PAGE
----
Shotgun Players presents The (curious case of the) Watson Intelligence by Madeleine George, directed by Nancy Carlin, from 3 August to 3 September.
West Edge Opera has been rightly acclaimed the last few years for its bold programming and inventive staging; this year's festival includes: (1) Ambrose Thomas's Hamlet, which as a version of Shakespeare's great play is not worth bothering with but which as a fairly rare example of French grand opera holds some interest, particularly with baritone Edward Nelson in the title role and Emma McNairy as Ophelia, and that's 5, 13, and 19 August; (2) The Chastity Tree by Vicente Martín y Soler, who is now mostly familiar for the bit of his music that Mozart quotes in the banquet scene in Don Giovanni (bravi, Cosa rara) – speaking of which, the libretto for this work, which sounds enjoyably weird and wild (it features a judgmental plant), is also by Lorenzo da Ponte – so this is a wonderful chance to see a work by someone who rivaled Mozart in popularity in his own day, and that will be 6, 12, and 19 August; and (3) Frankenstein, a new opera by Libby Larsen, based of course on Mary Shelley's novel, which like Hamlet is one of the endlessly fructifying works of English literature, and that's on 12, 17, and 20 August. I was not a big fan of the abandoned train station in Oakland where West Edge has performed the last few years – I thought it was too inaccessible to public transportation, with poor sightlines, poor acoustics, and substandard facilities – but I was sorry to hear that the city of Oakland decided just a few months before their summer festival to boot West Edge out of there. All performances will now be at the empty Pacific Pipe factory at 1391 W Grand Avenue in Oakland. I suspect it has all of the disadvantages of the train station without its necrotic charms. There will fortunately be a shuttle from the West Oakland BART station starting two hours before curtain time.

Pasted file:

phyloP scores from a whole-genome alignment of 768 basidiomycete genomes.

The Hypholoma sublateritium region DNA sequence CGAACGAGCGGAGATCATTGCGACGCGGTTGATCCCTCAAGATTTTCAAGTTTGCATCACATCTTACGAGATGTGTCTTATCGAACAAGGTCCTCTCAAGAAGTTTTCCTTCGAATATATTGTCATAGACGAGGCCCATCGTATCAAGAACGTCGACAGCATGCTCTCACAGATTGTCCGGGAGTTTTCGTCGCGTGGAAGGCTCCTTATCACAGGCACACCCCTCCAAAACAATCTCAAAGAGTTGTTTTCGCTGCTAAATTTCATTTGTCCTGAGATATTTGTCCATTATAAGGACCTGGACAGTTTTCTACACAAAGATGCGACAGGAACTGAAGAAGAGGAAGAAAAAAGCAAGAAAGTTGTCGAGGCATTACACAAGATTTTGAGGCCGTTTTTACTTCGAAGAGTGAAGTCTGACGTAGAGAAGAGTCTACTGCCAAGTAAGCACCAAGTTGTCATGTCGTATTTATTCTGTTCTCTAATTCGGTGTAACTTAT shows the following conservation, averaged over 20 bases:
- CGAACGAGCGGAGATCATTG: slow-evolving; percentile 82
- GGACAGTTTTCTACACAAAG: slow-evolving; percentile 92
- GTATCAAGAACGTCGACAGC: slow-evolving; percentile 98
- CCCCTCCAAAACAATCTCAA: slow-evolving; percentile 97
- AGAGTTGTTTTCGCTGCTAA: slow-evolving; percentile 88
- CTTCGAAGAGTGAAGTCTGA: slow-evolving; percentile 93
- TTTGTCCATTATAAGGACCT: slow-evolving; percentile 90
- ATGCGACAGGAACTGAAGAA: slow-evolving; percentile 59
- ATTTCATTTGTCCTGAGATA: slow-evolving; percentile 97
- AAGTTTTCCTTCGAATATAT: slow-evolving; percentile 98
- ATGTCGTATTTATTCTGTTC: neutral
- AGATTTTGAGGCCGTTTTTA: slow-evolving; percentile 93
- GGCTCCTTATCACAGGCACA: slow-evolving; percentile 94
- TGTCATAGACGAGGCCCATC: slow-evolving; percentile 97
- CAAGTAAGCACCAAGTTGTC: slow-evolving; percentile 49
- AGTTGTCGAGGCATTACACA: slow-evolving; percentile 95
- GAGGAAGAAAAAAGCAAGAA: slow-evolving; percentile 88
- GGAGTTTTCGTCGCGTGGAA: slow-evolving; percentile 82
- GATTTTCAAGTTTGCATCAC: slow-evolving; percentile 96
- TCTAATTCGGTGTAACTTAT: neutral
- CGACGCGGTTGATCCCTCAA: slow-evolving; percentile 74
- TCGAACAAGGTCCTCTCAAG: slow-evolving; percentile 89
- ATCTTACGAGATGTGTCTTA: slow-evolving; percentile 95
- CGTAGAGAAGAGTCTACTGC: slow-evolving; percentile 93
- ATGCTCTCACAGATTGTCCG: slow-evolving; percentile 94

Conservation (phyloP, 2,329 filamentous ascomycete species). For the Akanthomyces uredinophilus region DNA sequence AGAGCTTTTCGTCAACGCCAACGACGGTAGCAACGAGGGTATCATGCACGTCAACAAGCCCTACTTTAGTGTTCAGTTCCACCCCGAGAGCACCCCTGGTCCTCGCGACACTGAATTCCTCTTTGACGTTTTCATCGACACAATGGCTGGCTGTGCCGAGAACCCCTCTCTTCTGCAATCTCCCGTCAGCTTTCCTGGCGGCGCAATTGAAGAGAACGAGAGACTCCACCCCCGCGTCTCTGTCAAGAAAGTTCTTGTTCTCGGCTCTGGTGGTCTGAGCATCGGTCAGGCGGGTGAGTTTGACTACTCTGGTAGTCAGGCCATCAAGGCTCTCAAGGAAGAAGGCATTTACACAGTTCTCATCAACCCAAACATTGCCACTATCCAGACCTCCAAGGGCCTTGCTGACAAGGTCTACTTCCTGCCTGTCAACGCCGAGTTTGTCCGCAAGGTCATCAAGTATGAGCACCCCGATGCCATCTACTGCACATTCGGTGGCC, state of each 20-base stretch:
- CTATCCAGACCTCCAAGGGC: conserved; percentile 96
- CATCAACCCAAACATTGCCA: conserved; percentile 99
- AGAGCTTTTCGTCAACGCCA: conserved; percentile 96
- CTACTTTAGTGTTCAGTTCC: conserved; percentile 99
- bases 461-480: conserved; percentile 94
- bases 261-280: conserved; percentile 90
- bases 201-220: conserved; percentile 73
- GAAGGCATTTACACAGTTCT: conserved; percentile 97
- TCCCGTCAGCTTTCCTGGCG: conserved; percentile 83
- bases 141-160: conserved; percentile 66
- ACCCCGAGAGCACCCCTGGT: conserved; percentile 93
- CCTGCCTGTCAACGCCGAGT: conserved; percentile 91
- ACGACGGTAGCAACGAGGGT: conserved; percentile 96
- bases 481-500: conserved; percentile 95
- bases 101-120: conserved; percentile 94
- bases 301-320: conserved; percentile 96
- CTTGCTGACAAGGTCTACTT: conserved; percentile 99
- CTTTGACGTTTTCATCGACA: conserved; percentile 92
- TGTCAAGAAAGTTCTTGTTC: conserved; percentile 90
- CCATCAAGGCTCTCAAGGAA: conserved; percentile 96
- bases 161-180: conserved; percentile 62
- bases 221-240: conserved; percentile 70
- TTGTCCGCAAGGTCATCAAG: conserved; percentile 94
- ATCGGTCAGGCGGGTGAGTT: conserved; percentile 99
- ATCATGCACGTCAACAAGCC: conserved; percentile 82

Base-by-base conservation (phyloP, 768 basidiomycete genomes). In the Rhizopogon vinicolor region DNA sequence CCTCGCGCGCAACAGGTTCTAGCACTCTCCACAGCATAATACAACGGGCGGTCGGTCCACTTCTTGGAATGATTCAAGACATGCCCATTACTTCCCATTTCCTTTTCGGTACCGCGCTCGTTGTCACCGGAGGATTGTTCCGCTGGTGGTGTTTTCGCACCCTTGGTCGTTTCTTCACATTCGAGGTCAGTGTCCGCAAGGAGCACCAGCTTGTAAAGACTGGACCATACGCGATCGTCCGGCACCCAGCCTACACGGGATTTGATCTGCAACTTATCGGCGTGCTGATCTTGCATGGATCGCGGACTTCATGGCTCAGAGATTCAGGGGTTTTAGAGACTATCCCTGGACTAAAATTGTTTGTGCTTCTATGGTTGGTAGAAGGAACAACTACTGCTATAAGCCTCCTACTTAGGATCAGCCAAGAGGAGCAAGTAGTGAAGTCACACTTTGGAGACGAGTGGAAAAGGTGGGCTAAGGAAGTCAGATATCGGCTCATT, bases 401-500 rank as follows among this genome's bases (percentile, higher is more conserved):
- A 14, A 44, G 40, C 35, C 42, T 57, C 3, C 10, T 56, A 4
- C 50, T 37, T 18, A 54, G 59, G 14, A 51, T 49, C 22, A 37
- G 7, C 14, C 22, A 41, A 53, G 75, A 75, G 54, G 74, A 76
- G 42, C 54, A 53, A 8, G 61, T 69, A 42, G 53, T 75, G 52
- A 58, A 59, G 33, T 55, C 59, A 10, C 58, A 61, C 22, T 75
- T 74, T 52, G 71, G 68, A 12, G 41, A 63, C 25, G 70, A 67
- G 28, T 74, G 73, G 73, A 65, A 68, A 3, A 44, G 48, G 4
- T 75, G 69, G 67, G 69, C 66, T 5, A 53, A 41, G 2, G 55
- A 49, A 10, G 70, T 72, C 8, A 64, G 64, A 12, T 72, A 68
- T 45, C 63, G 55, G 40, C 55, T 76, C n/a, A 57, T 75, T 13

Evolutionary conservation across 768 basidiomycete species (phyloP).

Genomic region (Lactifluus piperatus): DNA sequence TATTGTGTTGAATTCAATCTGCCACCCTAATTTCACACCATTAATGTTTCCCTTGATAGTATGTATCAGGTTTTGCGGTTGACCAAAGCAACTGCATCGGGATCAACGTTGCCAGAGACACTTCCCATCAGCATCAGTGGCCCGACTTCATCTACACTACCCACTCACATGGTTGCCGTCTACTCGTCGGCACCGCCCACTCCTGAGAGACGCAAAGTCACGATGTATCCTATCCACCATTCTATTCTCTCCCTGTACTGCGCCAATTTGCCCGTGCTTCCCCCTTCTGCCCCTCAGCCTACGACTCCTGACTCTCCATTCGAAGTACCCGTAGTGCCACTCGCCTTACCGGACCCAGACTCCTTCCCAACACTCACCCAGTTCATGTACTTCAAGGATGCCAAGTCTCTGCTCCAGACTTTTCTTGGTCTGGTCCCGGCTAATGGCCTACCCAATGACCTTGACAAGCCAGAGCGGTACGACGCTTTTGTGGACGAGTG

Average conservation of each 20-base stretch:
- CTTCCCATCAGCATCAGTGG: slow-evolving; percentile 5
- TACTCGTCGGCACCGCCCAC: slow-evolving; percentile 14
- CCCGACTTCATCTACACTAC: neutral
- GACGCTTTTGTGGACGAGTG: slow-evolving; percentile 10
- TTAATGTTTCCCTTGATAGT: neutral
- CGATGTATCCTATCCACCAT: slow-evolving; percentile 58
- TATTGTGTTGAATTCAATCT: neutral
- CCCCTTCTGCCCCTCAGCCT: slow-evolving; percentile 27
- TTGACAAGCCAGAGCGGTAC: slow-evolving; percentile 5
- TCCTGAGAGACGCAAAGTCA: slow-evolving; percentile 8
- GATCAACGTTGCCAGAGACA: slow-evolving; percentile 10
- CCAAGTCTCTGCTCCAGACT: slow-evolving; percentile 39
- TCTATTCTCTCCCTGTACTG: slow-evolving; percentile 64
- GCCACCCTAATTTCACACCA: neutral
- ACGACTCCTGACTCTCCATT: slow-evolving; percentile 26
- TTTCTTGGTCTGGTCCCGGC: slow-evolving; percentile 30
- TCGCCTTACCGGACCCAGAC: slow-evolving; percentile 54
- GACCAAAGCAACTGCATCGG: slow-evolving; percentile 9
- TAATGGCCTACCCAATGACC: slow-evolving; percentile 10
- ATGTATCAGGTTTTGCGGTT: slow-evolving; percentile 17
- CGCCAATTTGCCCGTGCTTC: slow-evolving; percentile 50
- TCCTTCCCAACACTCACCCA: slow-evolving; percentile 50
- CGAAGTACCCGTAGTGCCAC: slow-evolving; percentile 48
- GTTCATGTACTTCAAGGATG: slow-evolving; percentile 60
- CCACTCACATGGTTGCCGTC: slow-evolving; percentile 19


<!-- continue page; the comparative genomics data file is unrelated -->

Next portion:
Opera on the Spot presents Barber's A Hand of Bridge and Menotti's The Old Maid and the Thief at the Center for New Music on 4 August and at the Caffe delle Stelle on Hayes Street on 7 August.
San Francisco Opera's Merola program presents Rossini's La Cenerentola on 3 and 5 August at the San Francisco Conservatory of Music. You can also hear their summer season climax at the annual Grand Finale on 19 August at the Opera House.
The Lamplighters present one of Gilbert & Sullivan's finest works, The Yeomen of the Guard, on 4 - 6 August at the Lesher Center in Walnut Creek, 12 - 13 August at the Mountain View Center for the Performing Arts, 18 - 20 August at the Yerba Buena Center in San Francisco, and 26 - 27 August at the Bankhead Theater in Livermore.
Robert Geary leads the San Francisco Choral Society in Mendelssohn's Elijah on 18 - 19 August at Davies Hall.
Gaude sings choral music from the Renaissance "and beyond" at Old First Concerts on 27 August.
Early / Baroque Music
American Bach Soloists is having its annual summer festival from 4 to 13 August; the theme this year is English Majesty, so in addition to their traditional performances of Bach's B Minor Mass on 6 and 13 August, Jeffrey Thomas will be leading Water Music by Handel and water music by Telemann on 4 August, a program on 5 August called Orpheus in Britannia featuring a dazzling array of composers prominent in baroque-period England, Purcell's King Arthur on 10 and 11 August, and (another Bach-related departure from the festival's main theme) a concert on 12 August exploring the music of JS Bach and his sons. The performances are mostly at the San Francisco Conservatory of Music, with a few at nearby and lovely St Mark's Lutheran. Most of the evening concerts (except on Sunday night) start at 8:00, which is a real shame, particularly for something like King Arthur, which only has weeknight performances. There are also some free public colloquia, master classes, and concerts including a baroque marathon; you can check out the whole schedule here.
Baritone Sven Edward Olbash and pianist Kevin Korth present works by Caccini, Monteverdi, and Britten on 28 August at the Center for New Music. The program is a benefit for Lacuna Arts, the choral program run by Olbash.
Modern / New Music
The Sun Ra Arkestra is appearing at the SF Jazz Center from 3 to 6 August.
Pianist Michael Tan plays works by Messiaen, Boulez, Michael Finnissy, and Salvatore Sciarrino on 6 August at the Center for New Music.
BAM/PFA is presenting Novyi Vavilon (The New Babylon), a 1929 Soviet film by Grigori Kozintsey and Leonid Trauberg with its original score by Dmitri Shostakovich on 6 and 10 August. Based (I assume somewhat loosely) on Zola's department store novel Au bonheur des dames, the PFA describes the film as "an energetic avant-garde extravaganza" which is really all I need to hear.